Pelorosaurus

From Wikipedia, the free encyclopedia
  (Redirected from Colossosaurus)
Jump to: navigation, search
Pelorosaurus
Temporal range: Early Cretaceous
Pelorosaurus holotype.jpg
Holotype humerus
Scientific classification e
Kingdom: Animalia
Phylum: Chordata
Clade: Dinosauria
Suborder: Sauropodomorpha
Clade: Titanosauriformes
Family: Brachiosauridae
Genus: Pelorosaurus
Mantell, 1850
Species: † P. conybeari
Binomial name
Pelorosaurus conybeari
(Melville, 1849 [originally Cetiosaurus)
Synonyms

Cetiosaurus conybeari Melville, 1849

Pelorosaurus (/pɨˌlɒrɵˈsɔrəs/ pel-LORR-o-SAWR-əs; meaning "monstrous lizard") was a huge plant-eating dinosaur. Pelorosaurus was one of the first sauropod dinosaurs ever discovered. Pelorosaurus lived during the Early Cretaceous period, about 138-112 million years ago. Fossils referred to Pelorosaurus have been found in England and Portugal. It was about sixteen metres (50 feet) long.

It is problematic whether Pelorosaurus is a valid genus and if so, what its valid species are. Of the fossils the first species of Pelorosaurus, P. conybeari, was based on, a separately discovered humerus and vertebrae, the latter are the type specimen of the species and the former is seen as the holotype of the genus. Both specimens might not be of the same animal; furthermore, P. conybeari is a junior synonym of Cetiosaurus brevis. Many species have later been assigned to Pelorosaurus, most of which today are considered different dinosaurs. One later species still not having received a separate generic name, P. becklesi, is known from a humerus, radius and ulna, as well as from skin impressions; it was covered in hexagonal scales.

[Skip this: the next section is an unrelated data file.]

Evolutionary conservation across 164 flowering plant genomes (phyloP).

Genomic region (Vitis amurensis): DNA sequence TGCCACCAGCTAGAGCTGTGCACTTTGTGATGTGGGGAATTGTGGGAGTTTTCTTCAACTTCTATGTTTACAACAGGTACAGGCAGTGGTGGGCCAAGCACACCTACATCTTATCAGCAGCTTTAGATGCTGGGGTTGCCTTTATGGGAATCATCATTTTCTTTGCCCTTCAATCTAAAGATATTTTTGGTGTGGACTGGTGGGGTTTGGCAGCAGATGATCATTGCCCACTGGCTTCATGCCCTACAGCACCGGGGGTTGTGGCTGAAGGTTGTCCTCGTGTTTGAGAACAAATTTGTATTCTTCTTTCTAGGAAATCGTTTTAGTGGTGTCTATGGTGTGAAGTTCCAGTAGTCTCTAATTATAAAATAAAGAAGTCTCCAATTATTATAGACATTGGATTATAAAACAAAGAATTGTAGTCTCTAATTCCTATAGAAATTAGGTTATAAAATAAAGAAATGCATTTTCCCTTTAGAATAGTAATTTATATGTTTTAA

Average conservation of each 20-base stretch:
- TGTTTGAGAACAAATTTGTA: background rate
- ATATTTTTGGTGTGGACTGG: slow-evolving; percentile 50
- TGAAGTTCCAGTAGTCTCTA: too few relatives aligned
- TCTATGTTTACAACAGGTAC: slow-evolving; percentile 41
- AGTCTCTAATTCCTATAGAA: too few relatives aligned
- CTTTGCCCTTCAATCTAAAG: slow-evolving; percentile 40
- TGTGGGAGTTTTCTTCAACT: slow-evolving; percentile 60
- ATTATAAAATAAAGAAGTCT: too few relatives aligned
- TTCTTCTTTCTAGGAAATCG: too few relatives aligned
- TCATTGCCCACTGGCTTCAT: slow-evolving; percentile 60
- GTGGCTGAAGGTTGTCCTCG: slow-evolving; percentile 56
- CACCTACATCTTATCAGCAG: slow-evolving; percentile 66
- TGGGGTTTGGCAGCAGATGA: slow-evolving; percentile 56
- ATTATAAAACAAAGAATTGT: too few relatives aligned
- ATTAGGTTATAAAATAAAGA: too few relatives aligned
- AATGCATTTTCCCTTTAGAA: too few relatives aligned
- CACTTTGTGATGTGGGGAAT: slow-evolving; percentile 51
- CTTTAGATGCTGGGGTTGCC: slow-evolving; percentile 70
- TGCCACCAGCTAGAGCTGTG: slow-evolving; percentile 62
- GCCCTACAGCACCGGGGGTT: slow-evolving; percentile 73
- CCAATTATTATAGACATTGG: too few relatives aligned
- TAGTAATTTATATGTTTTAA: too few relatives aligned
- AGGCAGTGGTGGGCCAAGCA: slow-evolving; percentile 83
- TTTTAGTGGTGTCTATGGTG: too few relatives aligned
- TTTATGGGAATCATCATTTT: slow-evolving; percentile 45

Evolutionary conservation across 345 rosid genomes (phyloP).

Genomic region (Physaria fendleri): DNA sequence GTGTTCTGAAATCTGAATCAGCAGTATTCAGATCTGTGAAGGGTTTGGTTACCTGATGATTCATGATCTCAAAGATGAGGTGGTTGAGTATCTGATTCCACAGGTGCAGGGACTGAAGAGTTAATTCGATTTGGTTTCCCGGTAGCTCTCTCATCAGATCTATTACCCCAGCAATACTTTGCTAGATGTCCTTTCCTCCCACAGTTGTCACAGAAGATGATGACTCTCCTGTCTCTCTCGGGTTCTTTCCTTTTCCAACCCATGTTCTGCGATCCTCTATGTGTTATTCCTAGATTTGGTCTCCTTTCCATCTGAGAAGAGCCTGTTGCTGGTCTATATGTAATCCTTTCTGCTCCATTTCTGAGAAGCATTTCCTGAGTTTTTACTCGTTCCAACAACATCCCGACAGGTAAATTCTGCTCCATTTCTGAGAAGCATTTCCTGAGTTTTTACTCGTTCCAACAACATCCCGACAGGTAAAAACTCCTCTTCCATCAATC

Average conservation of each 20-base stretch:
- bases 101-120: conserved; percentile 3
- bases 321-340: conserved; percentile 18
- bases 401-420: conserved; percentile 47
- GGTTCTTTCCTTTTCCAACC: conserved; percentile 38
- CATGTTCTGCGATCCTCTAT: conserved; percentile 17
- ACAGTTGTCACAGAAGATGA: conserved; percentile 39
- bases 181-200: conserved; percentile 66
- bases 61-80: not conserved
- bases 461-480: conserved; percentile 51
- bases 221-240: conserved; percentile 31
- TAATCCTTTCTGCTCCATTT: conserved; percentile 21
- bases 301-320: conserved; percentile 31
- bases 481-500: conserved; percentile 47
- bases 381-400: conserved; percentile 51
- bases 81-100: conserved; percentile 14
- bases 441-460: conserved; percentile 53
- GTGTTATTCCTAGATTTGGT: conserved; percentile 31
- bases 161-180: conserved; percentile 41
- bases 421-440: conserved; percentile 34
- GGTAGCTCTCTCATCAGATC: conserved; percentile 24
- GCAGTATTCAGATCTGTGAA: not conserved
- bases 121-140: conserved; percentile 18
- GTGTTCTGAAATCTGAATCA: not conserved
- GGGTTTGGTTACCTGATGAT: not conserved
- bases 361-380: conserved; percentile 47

History[edit]

BMNH R28633, one of nine caudal vertebrae in 1853 referred by Owen to P. conybeari

Pelorosaurus was the first sauropod to be identified as a dinosaur, although it was not the first to be discovered. Richard Owen had discovered Cetiosaurus in 1841 but had incorrectly identified it as a gigantic sea-going crocodile-like reptile.[1] Mantell identified Pelorosaurus as a dinosaur, living on land.

The taxonomic history of Pelorosaurus and Cetiosaurus, as noted by reviewers including Taylor and Naish, is confusing to the extreme. In 1842 Owen named several species of Cetiosaurus. Among them was Cetiosaurus brevis, based on several specimens from the early Cretaceous Period. Some of these, four caudal vertebrae, BMNH R2544–2547, and three chevrons, BMNH R2548–2550, found around 1825 by John Kingdon near Cuckfield in the Tunbridge Wells Sand Formation of the Hastings Beds, belonged to sauropods. Others however, among them perhaps the present specimen BMNH R10390 found near Sandown Bay on the Isle of Wight and BMNH R2133 and R2115 found near Hastings, actually belonged to some member of the Iguanodontidae. Noticing Owen's mistake in assigning iguanodont bones to Cetiosaurus, in 1849 comparative anatomist Alexander Melville renamed the sauropod bones Cetiosaurus conybeari.[2][3]